By Matthew Fischetti
The open street on Willoughby Avenue hasn’t made everyone happy.
At the community meeting about the project, hosted by Councilwoman Crystal Hudson and members of the Department of Transportation (DOT), critics of the program constantly interrupted, shouted at speakers and derailed the conversation multiple times.
The open street program was introduced during the pandemic as a safe social distancing measure. In May 2021, New York City passed legislation to make some of the open streets extend permanently. Willoughby Avenue isn’t a “full open street” but a variation known as a limited local access street – which allows limited vehicle usage for uses such as parking and local deliveries. Full closure lanes don’t allow for cars, besides a 15-foot emergency lane reserved for emergency vehicle use. Willoughby Avenue is also a street that is open 24 hours a day.
The Fort Greene open street recently made headlines recently for being temporarily closed and then promptly restored within the span of a few hours. Mayor Adams didn’t deny that the call to close the street came from someone in his office before taking action to correct the issue, as Gothamist has reported.
Councilwoman Hudson’s office conducted a survey via Google forms for the open street that had over 400 respondents. The results of the survey showed that 85 percent of respondents expressed full or partial support for the open street. People who didn’t support the plan expressed concern about traffic, emergency vehicle access and accessibility for elderly and disable people.
Throughout the meeting, opponents of the program complained about not knowing about the survey. Staff from Councilwoman Hudson’s office offered notecards to members of the audience in order to take their concerns as a remedy.
“This meeting should have been held two years ago when the plan started,” said Renee Collymore, a candidate for State Committee in the 57th district, who was in attendance that night. “I hope the community can come together to resolve what was unresolved tonight.”
Councilwoman Hudson noted that she is currently drafting a bill that would require community notification of changes to the open street program but did not elaborate on the specifics of how such a program would work.
Kyle Gorman, a senior project manager at the DOT, also highlighted the department conducted a community feedback survey in Summer 2021 that had over 1300 respondents and a 90 percent approval rate. Gorman also said that a post-implementation survey will be conducted this month and a presentation will be held at the next Community Board 2 Transportation Committee meeting.
Janis Russel, a local community member and car owner, says that she partially supports the open street program but doesn’t understand why they are open 24 hours a day.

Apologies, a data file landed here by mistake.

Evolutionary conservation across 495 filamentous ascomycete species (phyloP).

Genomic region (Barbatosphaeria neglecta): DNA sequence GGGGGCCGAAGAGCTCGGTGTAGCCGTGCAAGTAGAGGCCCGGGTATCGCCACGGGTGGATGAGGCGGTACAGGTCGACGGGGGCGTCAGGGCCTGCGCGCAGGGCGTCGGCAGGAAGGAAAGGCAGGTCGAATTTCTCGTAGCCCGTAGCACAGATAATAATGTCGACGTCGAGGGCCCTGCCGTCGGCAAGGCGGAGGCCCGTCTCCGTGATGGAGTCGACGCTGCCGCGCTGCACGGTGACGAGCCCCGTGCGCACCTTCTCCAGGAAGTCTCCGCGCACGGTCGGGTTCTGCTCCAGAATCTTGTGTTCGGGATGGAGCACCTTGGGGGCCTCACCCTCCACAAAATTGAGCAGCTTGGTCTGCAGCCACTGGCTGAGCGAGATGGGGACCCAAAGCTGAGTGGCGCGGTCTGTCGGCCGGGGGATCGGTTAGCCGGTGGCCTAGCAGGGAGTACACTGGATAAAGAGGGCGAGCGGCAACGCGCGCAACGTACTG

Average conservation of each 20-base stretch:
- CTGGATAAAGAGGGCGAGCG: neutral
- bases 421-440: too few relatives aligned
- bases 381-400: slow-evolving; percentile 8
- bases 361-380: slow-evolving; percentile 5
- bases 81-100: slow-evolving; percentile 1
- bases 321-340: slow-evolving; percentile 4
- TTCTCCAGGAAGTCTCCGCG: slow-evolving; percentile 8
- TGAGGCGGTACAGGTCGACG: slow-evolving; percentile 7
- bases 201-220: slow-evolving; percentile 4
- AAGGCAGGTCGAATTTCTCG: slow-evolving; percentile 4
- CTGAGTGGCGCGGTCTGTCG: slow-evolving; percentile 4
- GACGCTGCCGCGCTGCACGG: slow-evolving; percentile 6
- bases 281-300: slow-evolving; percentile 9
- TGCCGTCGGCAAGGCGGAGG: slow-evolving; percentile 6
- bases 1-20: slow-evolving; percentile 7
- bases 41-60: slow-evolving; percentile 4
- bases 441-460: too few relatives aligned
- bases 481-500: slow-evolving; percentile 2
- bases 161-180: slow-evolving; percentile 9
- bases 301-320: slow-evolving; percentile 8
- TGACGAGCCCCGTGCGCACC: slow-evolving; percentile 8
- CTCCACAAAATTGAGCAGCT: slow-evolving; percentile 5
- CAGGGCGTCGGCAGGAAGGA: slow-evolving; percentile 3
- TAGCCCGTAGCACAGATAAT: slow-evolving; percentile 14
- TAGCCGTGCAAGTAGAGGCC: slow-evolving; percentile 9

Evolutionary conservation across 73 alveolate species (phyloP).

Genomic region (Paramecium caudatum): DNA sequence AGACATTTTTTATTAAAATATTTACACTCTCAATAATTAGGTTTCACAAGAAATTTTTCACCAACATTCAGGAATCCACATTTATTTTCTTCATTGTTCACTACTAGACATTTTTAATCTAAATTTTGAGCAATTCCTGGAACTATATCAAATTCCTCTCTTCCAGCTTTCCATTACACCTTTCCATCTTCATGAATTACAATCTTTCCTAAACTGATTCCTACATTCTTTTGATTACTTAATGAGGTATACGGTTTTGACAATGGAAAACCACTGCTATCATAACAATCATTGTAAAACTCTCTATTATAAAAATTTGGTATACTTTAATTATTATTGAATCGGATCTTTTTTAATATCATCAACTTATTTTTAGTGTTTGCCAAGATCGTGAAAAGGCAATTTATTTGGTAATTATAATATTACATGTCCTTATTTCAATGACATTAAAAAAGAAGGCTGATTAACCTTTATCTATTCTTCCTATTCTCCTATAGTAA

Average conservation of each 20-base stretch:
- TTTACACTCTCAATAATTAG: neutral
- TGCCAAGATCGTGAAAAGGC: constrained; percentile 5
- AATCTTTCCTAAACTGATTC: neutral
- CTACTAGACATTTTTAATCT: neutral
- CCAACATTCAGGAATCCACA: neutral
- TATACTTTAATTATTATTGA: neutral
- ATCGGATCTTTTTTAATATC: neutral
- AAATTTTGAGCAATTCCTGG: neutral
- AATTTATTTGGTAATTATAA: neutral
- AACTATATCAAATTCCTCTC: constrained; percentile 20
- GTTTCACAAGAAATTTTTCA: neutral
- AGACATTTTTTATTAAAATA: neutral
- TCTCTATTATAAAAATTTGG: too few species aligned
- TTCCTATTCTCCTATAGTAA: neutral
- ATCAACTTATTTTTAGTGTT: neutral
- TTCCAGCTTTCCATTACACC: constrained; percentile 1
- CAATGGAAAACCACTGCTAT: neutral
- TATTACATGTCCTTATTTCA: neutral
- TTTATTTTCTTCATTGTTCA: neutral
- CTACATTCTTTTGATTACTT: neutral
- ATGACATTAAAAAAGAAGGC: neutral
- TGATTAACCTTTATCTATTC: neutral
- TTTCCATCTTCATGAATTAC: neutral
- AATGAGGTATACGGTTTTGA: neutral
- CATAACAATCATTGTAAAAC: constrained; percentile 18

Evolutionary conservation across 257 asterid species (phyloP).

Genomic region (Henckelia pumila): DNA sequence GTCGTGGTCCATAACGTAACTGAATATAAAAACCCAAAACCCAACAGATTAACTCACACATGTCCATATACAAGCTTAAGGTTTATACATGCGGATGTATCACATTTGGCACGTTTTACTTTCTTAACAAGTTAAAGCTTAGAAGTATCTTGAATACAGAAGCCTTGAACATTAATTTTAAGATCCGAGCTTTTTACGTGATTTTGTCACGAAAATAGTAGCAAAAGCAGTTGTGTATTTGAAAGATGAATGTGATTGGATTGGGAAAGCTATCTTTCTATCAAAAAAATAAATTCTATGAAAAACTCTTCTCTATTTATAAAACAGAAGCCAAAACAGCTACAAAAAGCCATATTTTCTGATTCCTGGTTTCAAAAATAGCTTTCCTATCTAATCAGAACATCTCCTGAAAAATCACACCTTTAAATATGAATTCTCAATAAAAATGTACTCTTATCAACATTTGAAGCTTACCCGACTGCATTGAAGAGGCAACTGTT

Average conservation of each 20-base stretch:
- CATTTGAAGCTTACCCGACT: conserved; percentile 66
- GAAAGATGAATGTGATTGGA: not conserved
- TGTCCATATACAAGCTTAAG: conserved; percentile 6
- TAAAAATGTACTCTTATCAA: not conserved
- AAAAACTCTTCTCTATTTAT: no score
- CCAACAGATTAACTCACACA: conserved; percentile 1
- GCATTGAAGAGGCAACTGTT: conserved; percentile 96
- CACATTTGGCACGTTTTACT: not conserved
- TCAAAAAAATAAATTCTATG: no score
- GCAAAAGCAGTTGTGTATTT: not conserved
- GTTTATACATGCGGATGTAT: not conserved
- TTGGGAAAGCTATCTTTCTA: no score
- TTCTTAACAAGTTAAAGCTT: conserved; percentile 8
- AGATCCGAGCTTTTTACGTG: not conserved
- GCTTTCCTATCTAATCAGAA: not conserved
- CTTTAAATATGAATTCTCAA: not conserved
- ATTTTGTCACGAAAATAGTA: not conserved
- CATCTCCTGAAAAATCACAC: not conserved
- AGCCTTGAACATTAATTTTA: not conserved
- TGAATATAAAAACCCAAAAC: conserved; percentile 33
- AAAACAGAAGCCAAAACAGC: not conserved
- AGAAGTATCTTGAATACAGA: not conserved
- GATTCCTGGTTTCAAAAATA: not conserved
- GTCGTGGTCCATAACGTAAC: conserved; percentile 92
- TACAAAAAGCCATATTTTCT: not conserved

“My opinion is that the open streets weren’t really figured out completely at the time. Because at the meeting, certain questions were asked, and they said ‘well, we’ll get back to you we’re doing a study’ or ‘we’re coming out with these numbers.’ So it just seems like some of that should have been done upfront,” Russel said.
Kevin McGhee, a resident of Clinton Hill who is involved with the Clinton Hill Safe Streets campaign, told the Brooklyn Downtown Star that while the opponents of the program interrupted the discussion it was understandable.
“This kind of venue is always tough, because the people that tend to show up are here, because they’re passionate. Sometimes that passion comes in the form of anger. But I think that you have to really listen to what people are saying, but also try to understand where they’re coming from. Ultimately, every person in this room cares about the well being of their community, they want a better quality of life, we just have different ideas about how to get there,” McGhee said.
McGhee also added that critics brought up a solid point about accessibility issues for the street and that he would like to see the DOT address that in future plans. He also noted that there is still work to be done on Willoughby Avenue and that he would like to see protected bike lanes and residential loading zones in order to counter double parking.
When asked about the common complaint about lack of community input, McGhee had his doubts.
“I mean, community input, what does that mean? Does that mean in a public forum like this, where people show up and they yell over everybody that tries to speak in favor?” McGhee said. “I don’t think that you necessarily just let the loudest, angriest voices dictate what happens.”